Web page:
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Publication numberUS7702447 B2
Publication typeGrant
Application numberUS 11/641,566
Publication dateApr 20, 2010
Filing dateDec 18, 2006
Priority dateDec 18, 2006
Fee statusPaid
Also published asCA2613865A1, CA2613865C, CN101206160A, EP1936460A2, EP1936460A3, EP1936460B1, US20080147290
Publication number11641566, 641566, US 7702447 B2, US 7702447B2, US-B2-7702447, US7702447 B2, US7702447B2
InventorsAllan J. Volponi
Original AssigneeUnited Technologies Corporation
Export CitationBiBTeX, EndNote, RefMan
External Links: USPTO, USPTO Assignment, Espacenet
Method and system for identifying gas turbine engine faults
US 7702447 B2
Abstract
An isolation method and system is described for distinguishing between turbine case cooling (TCC) and high pressure turbine (HPT) performance faults. A trend is observed in gas path parameter data during cruise and a resulting percent Δ signature across the shift in the gas path parameters is assignable to either an HPT or TCC performance fault. During either fault, exhaust gas temperature (EGT) will shift upward. Since take-off EGT margin is calculated from take-off data, the shift, or lack of shift in EGT margin may be used to differentiate between TCC and HPT faults.
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Claims(9)
1. A method for distinguishing between gas turbine engine case cooling (TCC) and high pressure turbine (HPT) performance faults comprising:
monitoring a plurality of gas path parameters of an operating gas turbine engine so as to acquire in-flight gas path data samples from said gas turbine engine, said in-flight gas path data samples corresponding to a predetermined number of engine parameter percent Δs from nominal;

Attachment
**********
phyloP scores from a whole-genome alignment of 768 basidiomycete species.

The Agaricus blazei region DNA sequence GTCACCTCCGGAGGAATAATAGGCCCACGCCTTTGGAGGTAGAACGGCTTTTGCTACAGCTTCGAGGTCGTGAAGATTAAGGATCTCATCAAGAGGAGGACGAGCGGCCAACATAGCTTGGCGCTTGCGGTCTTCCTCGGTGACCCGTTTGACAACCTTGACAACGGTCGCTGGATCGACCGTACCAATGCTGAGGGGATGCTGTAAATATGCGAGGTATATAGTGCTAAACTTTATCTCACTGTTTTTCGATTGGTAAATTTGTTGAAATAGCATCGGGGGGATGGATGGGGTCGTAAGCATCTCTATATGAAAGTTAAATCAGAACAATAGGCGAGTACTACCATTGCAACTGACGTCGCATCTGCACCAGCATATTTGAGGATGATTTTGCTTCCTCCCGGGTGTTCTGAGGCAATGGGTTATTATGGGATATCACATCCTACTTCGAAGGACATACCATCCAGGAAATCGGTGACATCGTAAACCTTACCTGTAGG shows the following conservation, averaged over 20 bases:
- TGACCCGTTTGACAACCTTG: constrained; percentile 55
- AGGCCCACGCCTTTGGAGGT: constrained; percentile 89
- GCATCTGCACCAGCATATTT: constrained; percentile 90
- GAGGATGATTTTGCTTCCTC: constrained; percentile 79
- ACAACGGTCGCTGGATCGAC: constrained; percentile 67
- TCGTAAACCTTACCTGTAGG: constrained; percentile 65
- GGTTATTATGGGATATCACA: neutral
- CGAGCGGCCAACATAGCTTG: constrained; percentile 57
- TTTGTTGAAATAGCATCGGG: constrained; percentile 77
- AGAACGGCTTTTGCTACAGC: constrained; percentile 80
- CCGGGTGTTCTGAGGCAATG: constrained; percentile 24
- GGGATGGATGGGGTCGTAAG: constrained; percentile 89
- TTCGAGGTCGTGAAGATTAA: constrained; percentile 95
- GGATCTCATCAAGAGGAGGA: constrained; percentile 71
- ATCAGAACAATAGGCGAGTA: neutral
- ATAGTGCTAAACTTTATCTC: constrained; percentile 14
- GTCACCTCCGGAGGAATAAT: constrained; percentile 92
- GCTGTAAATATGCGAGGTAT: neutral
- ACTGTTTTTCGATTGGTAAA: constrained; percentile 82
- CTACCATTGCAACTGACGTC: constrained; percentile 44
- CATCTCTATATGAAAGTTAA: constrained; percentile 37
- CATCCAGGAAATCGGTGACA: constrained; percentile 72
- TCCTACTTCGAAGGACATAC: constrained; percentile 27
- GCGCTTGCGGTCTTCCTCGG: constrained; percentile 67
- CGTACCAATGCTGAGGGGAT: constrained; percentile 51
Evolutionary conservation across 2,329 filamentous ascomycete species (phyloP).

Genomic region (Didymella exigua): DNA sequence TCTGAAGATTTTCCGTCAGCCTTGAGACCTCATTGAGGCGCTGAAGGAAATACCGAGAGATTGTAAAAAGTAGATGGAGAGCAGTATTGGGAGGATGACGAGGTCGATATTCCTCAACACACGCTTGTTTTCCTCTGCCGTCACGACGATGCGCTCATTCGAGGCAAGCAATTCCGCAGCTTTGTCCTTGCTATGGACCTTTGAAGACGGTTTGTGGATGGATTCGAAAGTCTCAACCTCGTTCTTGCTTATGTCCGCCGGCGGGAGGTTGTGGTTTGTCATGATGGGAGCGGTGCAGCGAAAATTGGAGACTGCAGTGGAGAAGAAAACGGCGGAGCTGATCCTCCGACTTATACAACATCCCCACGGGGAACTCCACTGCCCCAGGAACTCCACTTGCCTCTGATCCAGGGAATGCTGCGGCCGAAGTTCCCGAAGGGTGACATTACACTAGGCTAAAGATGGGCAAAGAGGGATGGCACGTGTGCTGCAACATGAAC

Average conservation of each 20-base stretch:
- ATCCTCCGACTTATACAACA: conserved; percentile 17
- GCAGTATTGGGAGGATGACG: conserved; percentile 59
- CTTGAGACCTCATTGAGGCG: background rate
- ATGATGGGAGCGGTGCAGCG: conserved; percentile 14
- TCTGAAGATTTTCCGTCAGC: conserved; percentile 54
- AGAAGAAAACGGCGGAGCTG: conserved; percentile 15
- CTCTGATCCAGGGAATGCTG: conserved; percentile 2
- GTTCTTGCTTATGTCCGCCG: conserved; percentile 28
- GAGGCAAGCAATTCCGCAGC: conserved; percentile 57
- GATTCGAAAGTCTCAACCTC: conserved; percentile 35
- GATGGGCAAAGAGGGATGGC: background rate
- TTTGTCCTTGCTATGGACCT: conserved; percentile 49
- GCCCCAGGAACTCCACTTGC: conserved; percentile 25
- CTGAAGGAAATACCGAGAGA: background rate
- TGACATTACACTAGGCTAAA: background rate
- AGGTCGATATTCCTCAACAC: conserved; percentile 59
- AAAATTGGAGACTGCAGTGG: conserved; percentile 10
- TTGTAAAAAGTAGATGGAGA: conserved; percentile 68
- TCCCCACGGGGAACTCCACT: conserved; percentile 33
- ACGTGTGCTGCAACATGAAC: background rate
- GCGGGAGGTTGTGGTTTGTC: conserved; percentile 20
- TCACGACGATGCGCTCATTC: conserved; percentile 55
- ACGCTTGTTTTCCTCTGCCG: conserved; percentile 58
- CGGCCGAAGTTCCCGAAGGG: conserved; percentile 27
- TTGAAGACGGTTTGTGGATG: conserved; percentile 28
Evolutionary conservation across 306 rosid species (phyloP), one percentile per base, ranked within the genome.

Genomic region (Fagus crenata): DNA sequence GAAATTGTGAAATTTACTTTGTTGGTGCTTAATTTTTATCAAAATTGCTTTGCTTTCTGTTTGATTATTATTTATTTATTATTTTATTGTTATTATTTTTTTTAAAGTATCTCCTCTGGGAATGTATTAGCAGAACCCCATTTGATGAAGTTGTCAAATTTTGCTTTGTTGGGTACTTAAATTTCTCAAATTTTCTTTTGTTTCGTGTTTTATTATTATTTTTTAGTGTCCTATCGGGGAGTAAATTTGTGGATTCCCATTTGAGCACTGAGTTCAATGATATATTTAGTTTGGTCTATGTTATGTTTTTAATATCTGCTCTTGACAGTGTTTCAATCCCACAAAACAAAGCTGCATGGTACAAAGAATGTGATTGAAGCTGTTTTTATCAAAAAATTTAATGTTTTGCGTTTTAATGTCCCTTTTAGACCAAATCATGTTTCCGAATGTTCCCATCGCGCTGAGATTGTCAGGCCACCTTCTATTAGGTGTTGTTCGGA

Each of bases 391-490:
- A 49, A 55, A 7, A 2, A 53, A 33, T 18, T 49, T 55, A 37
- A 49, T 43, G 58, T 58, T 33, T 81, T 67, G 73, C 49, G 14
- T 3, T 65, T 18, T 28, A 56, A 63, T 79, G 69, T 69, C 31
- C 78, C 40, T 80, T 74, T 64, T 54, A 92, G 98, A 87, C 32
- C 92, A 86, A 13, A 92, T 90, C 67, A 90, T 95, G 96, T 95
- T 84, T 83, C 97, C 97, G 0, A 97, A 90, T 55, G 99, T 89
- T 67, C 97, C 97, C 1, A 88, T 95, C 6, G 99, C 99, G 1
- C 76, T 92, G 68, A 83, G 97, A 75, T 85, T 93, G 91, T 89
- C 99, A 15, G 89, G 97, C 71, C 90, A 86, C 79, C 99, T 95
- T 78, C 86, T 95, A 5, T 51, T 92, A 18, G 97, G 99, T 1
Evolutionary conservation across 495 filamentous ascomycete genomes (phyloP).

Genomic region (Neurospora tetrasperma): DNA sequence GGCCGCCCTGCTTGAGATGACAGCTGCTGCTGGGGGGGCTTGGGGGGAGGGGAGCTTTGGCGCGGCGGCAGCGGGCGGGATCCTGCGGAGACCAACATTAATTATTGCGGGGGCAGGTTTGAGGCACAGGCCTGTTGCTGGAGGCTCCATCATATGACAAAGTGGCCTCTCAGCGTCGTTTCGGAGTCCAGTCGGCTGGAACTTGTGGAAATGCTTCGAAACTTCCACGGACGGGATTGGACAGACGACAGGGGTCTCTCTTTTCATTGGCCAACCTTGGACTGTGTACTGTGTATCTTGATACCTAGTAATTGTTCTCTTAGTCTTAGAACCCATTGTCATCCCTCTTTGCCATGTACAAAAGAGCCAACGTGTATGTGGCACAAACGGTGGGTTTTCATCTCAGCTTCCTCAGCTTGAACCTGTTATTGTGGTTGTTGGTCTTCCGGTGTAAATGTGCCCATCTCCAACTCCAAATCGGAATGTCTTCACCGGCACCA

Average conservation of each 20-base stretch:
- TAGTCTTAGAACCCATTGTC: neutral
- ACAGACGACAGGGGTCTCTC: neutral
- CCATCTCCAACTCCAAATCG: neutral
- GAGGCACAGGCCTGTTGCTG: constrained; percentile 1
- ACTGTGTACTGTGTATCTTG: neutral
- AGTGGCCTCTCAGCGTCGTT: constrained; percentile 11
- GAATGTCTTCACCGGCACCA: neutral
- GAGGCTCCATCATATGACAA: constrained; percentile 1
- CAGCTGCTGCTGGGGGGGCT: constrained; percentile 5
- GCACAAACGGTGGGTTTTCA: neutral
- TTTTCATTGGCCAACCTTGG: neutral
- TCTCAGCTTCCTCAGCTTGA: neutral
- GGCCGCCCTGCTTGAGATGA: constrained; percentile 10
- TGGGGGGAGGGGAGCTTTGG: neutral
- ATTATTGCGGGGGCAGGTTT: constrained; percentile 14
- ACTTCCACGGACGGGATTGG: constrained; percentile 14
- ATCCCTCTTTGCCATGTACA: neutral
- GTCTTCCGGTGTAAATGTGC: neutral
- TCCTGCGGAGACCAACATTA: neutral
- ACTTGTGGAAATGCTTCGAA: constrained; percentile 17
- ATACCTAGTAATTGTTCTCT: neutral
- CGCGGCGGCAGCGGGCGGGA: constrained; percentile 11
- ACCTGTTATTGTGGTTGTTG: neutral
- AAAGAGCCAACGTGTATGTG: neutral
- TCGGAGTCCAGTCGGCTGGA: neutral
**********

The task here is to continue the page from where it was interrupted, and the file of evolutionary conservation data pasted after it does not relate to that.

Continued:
inputting said in-flight gas path data samples into a computer;
determining if a percent Δ shift has occurred in a gas path engine parameter percent Δ;
if a percent Δ signature shift has occurred, determining whether a shift ΔΔ is from an HPT or TCC performance fault, said shift ΔΔ determining step comprising:
extracting exhaust gas temperature shift magnitudes from the predetermined number of engine parameters;
converting said exhaust gas temperature shift magnitudes from percent to degrees;
obtaining take-off EGT margin calculations for present flight time and previous flight time;
calculating an exhaust gas temperature differential between in-flight and take-off exhaust gas temperature margin calculations, wherein the exhaust gas temperature differential is the difference between the change in exhaust gas temperature margin and the exhaust gas temperature shift magnitudes;
calculating a TCC event likelihood and a non-TCC event likelihood; obtaining a mean and standard deviation for gas turbine engines not experiencing TCC faults; obtaining a mean and standard deviation for gas turbine engines experiencing TCC faults; and calculating an exhaust gas temperature difference between cruise and take-off conditions
comparing said calculated TCC event likelihood to said calculated non-TCC event likelihood; and
declaring a TCC performance fault if the calculated TCC event likelihood is greater than or equal to the calculated non-TCC event likelihood, wherein calculating the likelihood of a TCC or non-TCC event further comprises:
obtaining a mean and standard deviation for gas turbine engines not experiencing TCC faults;
obtaining a mean and standard deviation for gas turbine engines experiencing TCC faults, and
calculating an exhaust gas temperature difference between cruise and take-off conditions.
2. The method according to claim 1 wherein the step of determining whether the shift is from an HPT or TCC performance fault further comprises:
obtaining take-off exhaust gas temperature margin calculations for the present flight and from a previous flight; and
calculating a change in exhaust gas temperature margin calculations between the present flight and a previous flight.
3. The method according to claim 1 further comprising trending the predetermined number of gas path engine parameters while in-flight.
4. The method according to claim 1 wherein EGT margin is a delta between the observed (takeoff) EGT and a pre-defined threshold.